The leftward and other blatherings of Span (now with Snaps!)

Thursday, February 09, 2006

the zone diet

Last night I noticed Bill English's press release on Feb 7th which trumpets out "96% of parents can't be wrong", and goes on to say:

A survey showing that 96% of parents want to choose which schools their children attend shows Labour is out of step with the aspirations of New Zealand families, says National’s Education spokesman, Bill English.

I checked out the Maxim report that English is referring to. I wanted to see what the question was in this survey:

Parents were asked to respond to the statement, "I would like to select the school my child goes to," indicating whether they strongly agree, agree, neither agree nor disagree, disagree or strongly disagree.

Nearly all parents (96 percent) indicated that they would like to select the school their child goes to.

Maxim then go on to defend the simplicity of the question, but I want to know is, what would the answers have been if they had shoehorned these facts in:

  1. Approximately two thirds of NZ schools don't currently even have zones. The Maxim report itself has a dandy graphic on this that shows only 33% of primary schools and 38% of secondaries have zoning. (I suspect that the vast majority of them are in Auckland and yet those surveyed were from across the country.)
  2. Being able to pick which school you want your child to go to doesn't mean you actually get to chose which school they attend. Just like the Oscars - you can pick any Oscar that you want to win, but unless the Academy picks you for it too, you ain't getting it.
In situations where spaces are tight (remember Point 1, this is about a third of schools), there is no guarantee that just because you choose School A your child will get in to School A, unless there is some obligation on the school to take students like your child above others.

Under zoning that obligation is for schools to take local students above others. Without zoning that obligation is up to the school and its Board of Trustees, and they could decide anything they liked as long as it didn't directly contravene legislation, eg the Human Rights Act. They could decide they were only going to take students who lived in houses with even street numbers and if you happened to live in an odd numbered house, tough cheese.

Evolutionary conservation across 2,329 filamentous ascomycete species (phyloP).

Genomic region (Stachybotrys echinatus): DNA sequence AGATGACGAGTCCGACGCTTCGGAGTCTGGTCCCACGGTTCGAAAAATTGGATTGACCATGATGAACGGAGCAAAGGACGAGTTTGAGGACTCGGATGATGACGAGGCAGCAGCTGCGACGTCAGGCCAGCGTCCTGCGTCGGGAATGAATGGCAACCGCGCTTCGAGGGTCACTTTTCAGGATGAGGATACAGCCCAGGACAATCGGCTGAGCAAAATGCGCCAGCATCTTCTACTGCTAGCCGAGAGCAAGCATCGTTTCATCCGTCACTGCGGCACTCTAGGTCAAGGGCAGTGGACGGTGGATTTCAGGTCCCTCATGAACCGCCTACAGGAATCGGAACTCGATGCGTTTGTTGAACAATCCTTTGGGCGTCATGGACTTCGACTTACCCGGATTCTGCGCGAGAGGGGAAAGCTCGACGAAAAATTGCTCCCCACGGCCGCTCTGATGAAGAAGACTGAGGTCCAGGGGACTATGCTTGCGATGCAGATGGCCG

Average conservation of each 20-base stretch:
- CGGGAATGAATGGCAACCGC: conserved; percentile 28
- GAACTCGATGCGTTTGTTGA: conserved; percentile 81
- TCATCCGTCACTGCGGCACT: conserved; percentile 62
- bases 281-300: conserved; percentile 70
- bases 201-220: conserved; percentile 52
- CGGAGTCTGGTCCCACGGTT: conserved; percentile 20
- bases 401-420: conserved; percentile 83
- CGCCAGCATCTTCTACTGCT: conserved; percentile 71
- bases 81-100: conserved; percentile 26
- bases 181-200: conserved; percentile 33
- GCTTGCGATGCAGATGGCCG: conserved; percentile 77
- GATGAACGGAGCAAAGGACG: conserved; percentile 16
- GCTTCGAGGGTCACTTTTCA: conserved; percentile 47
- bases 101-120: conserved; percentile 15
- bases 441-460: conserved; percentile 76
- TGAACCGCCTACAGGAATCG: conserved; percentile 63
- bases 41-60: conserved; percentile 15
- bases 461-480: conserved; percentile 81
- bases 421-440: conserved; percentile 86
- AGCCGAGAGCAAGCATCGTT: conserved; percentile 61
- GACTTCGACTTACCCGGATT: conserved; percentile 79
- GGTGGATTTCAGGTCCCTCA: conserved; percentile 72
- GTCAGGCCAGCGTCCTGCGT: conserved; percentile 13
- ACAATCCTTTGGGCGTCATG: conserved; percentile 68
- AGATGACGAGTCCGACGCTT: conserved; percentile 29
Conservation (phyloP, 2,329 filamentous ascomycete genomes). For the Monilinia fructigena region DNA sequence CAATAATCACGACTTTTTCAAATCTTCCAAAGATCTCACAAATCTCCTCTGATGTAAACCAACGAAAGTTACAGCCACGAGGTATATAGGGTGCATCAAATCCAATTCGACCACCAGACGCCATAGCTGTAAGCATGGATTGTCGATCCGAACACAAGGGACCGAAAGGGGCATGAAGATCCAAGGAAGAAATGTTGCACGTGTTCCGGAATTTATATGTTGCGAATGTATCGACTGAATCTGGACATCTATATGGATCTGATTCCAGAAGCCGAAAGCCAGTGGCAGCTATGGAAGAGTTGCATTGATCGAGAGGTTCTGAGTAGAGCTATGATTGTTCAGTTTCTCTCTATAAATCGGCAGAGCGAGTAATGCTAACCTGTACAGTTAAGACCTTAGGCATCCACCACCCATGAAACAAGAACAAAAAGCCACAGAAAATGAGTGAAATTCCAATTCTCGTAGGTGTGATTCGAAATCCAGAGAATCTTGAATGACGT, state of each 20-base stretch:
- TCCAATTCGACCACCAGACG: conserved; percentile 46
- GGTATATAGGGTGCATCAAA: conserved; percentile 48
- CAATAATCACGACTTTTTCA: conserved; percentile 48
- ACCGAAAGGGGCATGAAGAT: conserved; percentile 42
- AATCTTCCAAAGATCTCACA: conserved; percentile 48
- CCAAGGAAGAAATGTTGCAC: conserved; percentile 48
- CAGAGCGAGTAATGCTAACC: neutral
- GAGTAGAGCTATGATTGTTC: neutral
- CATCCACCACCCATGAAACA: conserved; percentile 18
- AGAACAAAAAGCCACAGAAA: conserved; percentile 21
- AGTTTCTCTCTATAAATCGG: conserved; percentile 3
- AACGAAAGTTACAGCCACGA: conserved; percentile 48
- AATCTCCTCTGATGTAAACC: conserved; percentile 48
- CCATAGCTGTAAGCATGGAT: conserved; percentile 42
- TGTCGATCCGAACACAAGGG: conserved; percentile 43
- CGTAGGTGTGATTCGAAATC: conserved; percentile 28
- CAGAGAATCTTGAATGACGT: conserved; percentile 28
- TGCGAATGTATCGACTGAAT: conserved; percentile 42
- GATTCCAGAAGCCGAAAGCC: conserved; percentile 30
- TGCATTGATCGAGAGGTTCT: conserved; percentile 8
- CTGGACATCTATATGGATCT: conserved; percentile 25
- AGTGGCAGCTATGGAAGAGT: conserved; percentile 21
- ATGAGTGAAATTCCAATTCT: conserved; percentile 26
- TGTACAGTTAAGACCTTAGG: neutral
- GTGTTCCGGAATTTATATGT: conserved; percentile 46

In the zoneless world it is the school who has all the power. It becomes even more dangerous when community involvement is also curtailed, through associated policies like encouraging schools to take-over others and turning schools' senior figures into managers instead of professional leaders. Where demand is high and supply is low the market will provide - which usually means the people with the big wallets gets what they want and stuff everyone else.

Abolishing zoning gives the appearance of parental choice. But it can't deliver the reality.

Links:
Moxie over at Kete Were has been writing some excellent stuff on zoning recently, e.g.
- John Morris - victim of injustice?
- Zoning debate rages on - in my mind at least

Tags:
- Education
- Zoning

9 comments:

Mr Stupid said...

Hell, I'm not even a parent and I appreciate that choice is a good thing when it comes to school. On some days I even think vouchers make sense (don't hit me!!) But I'm only in favour of parent's choosing schools, not schools choosing pupils. National and Act's plans will take away even the option of going to local schools ... and they'll have the gall of telling everyone it's introducing for options for parents.